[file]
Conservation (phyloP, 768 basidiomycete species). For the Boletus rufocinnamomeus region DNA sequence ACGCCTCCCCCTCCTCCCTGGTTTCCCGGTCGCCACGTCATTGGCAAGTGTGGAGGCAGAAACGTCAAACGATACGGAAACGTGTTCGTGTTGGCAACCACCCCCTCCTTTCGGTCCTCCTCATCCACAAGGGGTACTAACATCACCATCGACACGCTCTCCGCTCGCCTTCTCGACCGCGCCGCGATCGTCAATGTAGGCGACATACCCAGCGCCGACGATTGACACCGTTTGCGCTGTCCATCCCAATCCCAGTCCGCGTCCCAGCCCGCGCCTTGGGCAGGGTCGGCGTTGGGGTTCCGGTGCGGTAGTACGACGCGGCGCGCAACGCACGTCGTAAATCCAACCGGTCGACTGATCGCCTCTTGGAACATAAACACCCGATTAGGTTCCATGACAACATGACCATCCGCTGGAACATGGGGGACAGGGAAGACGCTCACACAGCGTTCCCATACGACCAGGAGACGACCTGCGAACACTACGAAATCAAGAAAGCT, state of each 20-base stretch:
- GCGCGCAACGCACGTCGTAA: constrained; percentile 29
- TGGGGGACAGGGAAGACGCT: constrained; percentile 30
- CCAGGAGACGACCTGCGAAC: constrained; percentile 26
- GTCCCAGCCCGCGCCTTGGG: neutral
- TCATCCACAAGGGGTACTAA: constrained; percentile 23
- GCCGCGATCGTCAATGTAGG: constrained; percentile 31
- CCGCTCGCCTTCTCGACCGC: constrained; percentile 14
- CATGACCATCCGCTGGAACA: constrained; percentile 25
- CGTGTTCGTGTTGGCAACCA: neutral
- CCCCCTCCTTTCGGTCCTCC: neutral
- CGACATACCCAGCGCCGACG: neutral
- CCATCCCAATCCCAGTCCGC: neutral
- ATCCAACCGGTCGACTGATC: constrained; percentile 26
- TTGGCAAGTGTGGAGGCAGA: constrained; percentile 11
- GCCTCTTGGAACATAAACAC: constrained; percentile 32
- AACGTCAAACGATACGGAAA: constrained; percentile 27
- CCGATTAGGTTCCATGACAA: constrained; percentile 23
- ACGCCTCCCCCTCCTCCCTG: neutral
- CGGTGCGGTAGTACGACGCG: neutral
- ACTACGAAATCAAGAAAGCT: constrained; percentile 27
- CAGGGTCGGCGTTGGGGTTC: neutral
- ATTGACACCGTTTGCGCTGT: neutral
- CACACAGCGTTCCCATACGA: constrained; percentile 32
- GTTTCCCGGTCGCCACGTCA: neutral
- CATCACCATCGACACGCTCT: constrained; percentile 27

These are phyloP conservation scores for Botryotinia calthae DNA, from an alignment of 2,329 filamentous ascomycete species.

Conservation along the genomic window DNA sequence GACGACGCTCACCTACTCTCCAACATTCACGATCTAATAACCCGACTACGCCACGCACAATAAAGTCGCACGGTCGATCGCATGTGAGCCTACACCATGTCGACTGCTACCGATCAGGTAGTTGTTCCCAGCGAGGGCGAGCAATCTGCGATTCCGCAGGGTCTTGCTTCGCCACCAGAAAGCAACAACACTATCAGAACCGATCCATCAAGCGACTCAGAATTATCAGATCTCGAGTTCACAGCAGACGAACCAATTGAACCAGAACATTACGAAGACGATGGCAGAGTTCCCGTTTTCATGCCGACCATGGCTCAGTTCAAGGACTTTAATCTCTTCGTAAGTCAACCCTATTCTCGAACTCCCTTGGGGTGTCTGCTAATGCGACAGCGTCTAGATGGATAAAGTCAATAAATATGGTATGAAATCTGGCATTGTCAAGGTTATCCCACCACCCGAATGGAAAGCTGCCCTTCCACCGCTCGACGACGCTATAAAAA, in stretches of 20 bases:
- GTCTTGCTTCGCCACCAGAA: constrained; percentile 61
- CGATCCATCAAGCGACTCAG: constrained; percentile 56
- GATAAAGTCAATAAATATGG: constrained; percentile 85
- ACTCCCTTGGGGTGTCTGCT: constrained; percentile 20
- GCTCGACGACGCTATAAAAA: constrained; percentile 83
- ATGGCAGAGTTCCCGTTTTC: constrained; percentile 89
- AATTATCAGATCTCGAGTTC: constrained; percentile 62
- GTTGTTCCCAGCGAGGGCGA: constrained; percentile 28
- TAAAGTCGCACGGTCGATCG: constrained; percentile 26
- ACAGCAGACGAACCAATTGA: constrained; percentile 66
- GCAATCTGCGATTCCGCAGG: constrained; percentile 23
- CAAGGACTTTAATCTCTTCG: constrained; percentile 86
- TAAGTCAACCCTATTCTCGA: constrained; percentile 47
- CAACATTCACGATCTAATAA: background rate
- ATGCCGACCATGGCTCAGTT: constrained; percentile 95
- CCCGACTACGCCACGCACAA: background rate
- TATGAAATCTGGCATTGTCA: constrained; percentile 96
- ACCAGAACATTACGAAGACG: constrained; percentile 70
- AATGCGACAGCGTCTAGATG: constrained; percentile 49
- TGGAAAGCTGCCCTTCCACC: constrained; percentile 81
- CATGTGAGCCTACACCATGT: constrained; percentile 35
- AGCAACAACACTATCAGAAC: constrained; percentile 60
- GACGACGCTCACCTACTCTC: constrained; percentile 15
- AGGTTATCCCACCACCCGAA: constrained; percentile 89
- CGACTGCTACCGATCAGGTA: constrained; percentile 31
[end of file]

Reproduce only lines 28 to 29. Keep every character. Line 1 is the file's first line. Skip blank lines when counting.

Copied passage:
Conservation along the genomic window DNA sequence GACGACGCTCACCTACTCTCCAACATTCACGATCTAATAACCCGACTACGCCACGCACAATAAAGTCGCACGGTCGATCGCATGTGAGCCTACACCATGTCGACTGCTACCGATCAGGTAGTTGTTCCCAGCGAGGGCGAGCAATCTGCGATTCCGCAGGGTCTTGCTTCGCCACCAGAAAGCAACAACACTATCAGAACCGATCCATCAAGCGACTCAGAATTATCAGATCTCGAGTTCACAGCAGACGAACCAATTGAACCAGAACATTACGAAGACGATGGCAGAGTTCCCGTTTTCATGCCGACCATGGCTCAGTTCAAGGACTTTAATCTCTTCGTAAGTCAACCCTATTCTCGAACTCCCTTGGGGTGTCTGCTAATGCGACAGCGTCTAGATGGATAAAGTCAATAAATATGGTATGAAATCTGGCATTGTCAAGGTTATCCCACCACCCGAATGGAAAGCTGCCCTTCCACCGCTCGACGACGCTATAAAAA, in stretches of 20 bases:
- GTCTTGCTTCGCCACCAGAA: constrained; percentile 61